How to Paint Your Piano (Without Ruining It)

When I first considered painting my piano, my first question was, “Will I Ruin It?”

I’ve painted A LOT of things in my life, but I’d never painted a piano.

I’m not going to lie…I was a little intimidated by the project.

The problem is that a piano has a ton of moving parts that may not continue to work if they are covered in paint. So even if the smallest drop of paint somehow makes it between the keys…they could stop working properly. Plus, there are a lot of corners, cracks, and curves that need to be considered.

Piano-Cherry-Makeover
Piano Before

However, even with the risk of possible failure, I was determined to paint my piano. I just wasn’t in love with the cherry color, and it no longer fit with the vibe I was going for in my music room. Plus, it was somewhat dinged up after 6 kids and years of piano lessons.

Can I Really Paint My Piano Without Sanding?

Normally when I refinish furniture, I almost always suggest lightly sanding the surface before applying paint. Sanding the surface gives the paint something to adhere to, and it can also remove and bumps or scratches. It’s also a useful way to smooth the finish in between coats of paint.

So this may be shocking…I didn’t use any sandpaper when I refinished my piano!

Instead of sanding, I used a special paint transformer that sticks to any surface. You don’t need to sand or prime before using this product, which brings me to a common question.

What Kind of Paint Should I Use to Paint My Piano?

When painting furniture, everyone wants to use a product that eliminates prep work, is easy to use, and provides a smooth surface. Am I right?

The solution is simple…and it’s a product called BB Frosch. What is BB Frosch? Here is the description from their website, “Our proprietary blend of all-natural minerals mixes with ordinary flat latex or acrylic paint to create rich and creamy paint that bonds to virtually all surfaces without the nasty prep work of sanding, priming, and stripping. BB Frösch is affordable and can be used to create a variety of finishes–including shabby-chic, rustic-textured, faux-stain, smooth modern, antiqued, and more. Basically, BB Frösch makes you feel like a rock star when you create amazing pieces of art without breaking the bank!”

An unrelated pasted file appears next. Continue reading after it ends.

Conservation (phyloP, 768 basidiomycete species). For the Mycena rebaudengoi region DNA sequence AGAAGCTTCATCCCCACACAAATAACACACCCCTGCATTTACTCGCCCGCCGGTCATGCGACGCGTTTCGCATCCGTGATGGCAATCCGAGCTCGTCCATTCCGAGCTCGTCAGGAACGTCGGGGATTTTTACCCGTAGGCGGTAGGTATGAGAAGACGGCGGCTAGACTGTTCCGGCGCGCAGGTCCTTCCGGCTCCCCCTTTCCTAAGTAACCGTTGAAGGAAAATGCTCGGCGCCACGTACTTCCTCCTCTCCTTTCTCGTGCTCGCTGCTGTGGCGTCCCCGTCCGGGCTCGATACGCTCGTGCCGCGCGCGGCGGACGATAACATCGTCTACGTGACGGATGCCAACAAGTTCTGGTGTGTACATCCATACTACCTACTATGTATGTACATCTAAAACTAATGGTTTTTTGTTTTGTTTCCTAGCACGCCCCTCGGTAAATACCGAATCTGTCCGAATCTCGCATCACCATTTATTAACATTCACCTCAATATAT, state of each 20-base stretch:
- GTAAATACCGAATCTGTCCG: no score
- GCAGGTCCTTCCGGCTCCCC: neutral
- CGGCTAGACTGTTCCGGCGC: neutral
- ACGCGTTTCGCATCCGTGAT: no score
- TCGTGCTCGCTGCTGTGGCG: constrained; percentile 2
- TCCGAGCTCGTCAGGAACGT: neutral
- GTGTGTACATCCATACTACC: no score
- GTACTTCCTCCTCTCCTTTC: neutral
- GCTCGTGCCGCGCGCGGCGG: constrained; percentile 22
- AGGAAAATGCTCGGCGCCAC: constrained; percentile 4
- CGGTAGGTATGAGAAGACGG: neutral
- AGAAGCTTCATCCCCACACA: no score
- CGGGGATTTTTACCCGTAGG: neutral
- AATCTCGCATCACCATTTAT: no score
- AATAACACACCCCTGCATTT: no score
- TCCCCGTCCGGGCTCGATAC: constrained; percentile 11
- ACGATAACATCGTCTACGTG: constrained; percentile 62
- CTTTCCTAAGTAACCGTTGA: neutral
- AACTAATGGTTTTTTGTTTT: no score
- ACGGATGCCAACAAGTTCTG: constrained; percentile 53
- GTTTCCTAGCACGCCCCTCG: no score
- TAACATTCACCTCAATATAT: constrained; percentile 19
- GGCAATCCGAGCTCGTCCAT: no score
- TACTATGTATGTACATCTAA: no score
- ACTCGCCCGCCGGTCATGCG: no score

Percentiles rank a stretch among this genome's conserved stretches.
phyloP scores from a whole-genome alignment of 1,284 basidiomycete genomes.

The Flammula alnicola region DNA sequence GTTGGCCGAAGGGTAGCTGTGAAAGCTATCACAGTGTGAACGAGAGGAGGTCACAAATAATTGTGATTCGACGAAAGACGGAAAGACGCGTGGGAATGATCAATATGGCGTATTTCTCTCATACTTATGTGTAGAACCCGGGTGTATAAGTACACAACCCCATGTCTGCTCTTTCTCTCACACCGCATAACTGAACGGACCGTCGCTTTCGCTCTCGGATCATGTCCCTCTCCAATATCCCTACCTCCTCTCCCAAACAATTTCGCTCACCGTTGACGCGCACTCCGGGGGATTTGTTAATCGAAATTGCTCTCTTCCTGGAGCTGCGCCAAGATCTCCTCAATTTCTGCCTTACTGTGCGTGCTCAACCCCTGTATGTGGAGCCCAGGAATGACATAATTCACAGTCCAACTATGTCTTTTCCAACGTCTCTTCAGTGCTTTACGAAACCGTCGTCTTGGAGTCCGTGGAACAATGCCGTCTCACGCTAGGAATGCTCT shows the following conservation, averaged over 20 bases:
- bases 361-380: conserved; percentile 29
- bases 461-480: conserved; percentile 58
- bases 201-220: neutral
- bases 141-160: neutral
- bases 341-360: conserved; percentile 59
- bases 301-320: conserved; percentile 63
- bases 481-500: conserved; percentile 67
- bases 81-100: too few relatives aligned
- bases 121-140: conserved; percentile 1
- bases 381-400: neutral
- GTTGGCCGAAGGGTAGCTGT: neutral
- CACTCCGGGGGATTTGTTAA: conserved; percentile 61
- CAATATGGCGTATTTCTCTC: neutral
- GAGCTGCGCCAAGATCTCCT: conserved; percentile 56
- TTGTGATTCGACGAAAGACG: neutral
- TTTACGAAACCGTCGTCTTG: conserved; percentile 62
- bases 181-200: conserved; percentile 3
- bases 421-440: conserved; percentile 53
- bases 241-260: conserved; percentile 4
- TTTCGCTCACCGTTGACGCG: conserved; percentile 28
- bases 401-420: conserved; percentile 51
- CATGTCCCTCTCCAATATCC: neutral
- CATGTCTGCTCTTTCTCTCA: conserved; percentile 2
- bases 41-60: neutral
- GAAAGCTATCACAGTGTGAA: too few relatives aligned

Basically, BB Frosch is a powder that you can add to your choice of paint that will allow you to paint surfaces without any of the prep work. You can find more information about their product and how to mix it with your paint on their website: BB Frosch.

For my piano makeover, I added BB Frosch to one of my favorite paints Sherwin Williams Emerald Urethane Enamel. The color I chose was Tricorn Black.

Now that you know what kind of paint you should use to paint your piano, let’s talk about how to actually paint your piano.

Supply List

Step 1: Wipe down piano

I know at this point you’re thinking that there shouldn’t be any prep work. However, I did add a couple of drops of Dawn Dishsoap to some water and wiped my piano down before I painted. There were a bunch of dirty fingerprints and some remnants of a leftover sucker that needed to be removed before I started painting. It’s always a good idea to start painting on a nice clean surface.

Step 2: Remove Hardware and Gather Supplies

I wasn’t sure how many of the piano pieces/hardware I could remove without specialized tools and training. So I stuck to the pieces that looked simple to remove and replace. I removed the top, the music shelf, the piece behind the music shelf, and the large piece above the pedals. Every piano will be different. You may be able to remove more or less.

After I removed each set of hardware, I placed the hardware in a baggie labeled by the piece it belonged with. I decided not to remove the piece that covered the keyboard. The hinge was long and looked difficult to remove and replace.

I covered the floor around the piano with plastic and placed the piano pieces I removed on top of plastic cups. This made it easier to paint the pieces. I also grabbed my 6-inch paint rollers(foam, 3/8″ nap), painting tray, and BB Frosch/paint mix.

Finally, I used my favorite Frog Tape to tape off the remaining hardware and any areas that I didn’t want to be painted.

Step 3: Paint the Piano

Whenever I want a smooth finish I always follow this simple process:

  • Roll on paint with 3/8″ nap roller. Work in small sections. Don’t paint the whole piano at once.
  • Immediately after the first coat of paint…before it starts to dry…I roll over it with a slightly damp foam roller.

It works like magic. Can you see how smooth the finish is in the pictures?

Step 4: Apply Finish

After letting the paint dry for a couple of days, I decided to add the finish. I really debated which type of finish I should use. I knew that I didn’t want a glossy finish. However, I couldn’t decide if I wanted to use a was or a polyurethane. In the end, I decided to go for a wax. I used Behr Decorative Finish Wax and applied the finish with a clean paint rag.

How Much Does it Cost to Paint a Piano?

Some of the items I used for my piano makeover were purchased during previous projects. So I don’t have an exact price breakdown. However, I would estimate the supplies for the project to be less than $50, which is thousands less than purchasing a new piano.

How Long Does it Take to Paint a Piano?

It took me about a day to gather my supplies and to prep the piano. Another day to paint the piano. I chose to do 2 coats of paint, which probably wasn’t necessary. Add in a couple of days to dry and a 1/2 a day to apply the finishing wax. The overall time to paint the piano was about 4.5 days, with only 2.5 days of active work on the project.

How To Paint Your Piano(Without Ruining It)

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